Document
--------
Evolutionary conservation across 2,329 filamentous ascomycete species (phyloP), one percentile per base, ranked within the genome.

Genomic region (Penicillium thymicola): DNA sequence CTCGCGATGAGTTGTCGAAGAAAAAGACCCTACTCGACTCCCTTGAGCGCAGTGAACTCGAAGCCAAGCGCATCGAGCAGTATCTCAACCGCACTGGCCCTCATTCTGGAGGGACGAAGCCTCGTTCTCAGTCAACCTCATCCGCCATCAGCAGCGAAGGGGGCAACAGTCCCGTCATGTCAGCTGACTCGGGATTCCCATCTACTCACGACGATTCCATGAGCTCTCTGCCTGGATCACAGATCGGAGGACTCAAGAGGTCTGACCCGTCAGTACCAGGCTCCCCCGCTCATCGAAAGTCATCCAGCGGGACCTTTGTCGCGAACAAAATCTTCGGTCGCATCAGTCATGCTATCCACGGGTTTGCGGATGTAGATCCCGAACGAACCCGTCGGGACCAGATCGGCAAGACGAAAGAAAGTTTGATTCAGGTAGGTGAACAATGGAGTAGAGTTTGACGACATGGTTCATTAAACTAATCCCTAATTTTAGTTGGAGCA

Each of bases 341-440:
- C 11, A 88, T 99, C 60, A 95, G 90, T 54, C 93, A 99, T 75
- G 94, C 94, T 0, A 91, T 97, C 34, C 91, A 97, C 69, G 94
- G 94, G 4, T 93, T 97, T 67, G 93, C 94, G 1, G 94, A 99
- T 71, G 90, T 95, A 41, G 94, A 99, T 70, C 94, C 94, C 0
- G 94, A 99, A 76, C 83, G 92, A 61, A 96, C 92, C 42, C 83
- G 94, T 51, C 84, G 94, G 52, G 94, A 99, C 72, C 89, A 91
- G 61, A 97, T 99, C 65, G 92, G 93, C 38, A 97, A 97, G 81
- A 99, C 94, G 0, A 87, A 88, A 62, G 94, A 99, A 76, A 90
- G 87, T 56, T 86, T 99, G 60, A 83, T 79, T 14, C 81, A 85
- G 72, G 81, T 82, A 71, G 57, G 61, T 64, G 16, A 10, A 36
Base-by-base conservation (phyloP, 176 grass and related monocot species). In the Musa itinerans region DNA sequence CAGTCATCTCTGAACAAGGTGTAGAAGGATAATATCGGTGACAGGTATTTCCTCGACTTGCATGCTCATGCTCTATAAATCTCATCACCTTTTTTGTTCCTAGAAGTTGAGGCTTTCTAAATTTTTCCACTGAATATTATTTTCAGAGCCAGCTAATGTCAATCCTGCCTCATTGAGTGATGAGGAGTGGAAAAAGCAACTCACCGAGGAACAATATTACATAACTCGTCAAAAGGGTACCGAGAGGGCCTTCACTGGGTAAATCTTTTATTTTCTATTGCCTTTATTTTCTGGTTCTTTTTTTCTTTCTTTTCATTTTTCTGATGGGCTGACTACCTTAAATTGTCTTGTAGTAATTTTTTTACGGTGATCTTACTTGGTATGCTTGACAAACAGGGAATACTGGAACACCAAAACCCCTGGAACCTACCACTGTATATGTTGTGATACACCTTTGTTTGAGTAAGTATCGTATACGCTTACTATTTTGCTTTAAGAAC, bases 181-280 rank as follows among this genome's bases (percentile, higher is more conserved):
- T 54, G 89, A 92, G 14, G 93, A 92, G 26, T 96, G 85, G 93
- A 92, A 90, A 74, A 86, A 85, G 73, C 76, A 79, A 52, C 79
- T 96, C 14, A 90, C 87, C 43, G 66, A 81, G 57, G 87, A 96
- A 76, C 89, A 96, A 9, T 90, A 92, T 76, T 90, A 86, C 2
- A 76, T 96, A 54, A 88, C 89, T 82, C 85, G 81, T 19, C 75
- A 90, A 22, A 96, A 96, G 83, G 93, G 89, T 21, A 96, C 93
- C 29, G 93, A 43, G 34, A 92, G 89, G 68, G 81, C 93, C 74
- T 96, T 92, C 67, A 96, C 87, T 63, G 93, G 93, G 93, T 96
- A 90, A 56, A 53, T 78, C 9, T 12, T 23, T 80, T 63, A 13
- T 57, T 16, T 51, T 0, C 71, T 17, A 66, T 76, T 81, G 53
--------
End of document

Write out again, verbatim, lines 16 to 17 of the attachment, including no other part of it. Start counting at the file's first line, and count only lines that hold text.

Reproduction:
- A 92, A 90, A 74, A 86, A 85, G 73, C 76, A 79, A 52, C 79
- T 96, C 14, A 90, C 87, C 43, G 66, A 81, G 57, G 87, A 96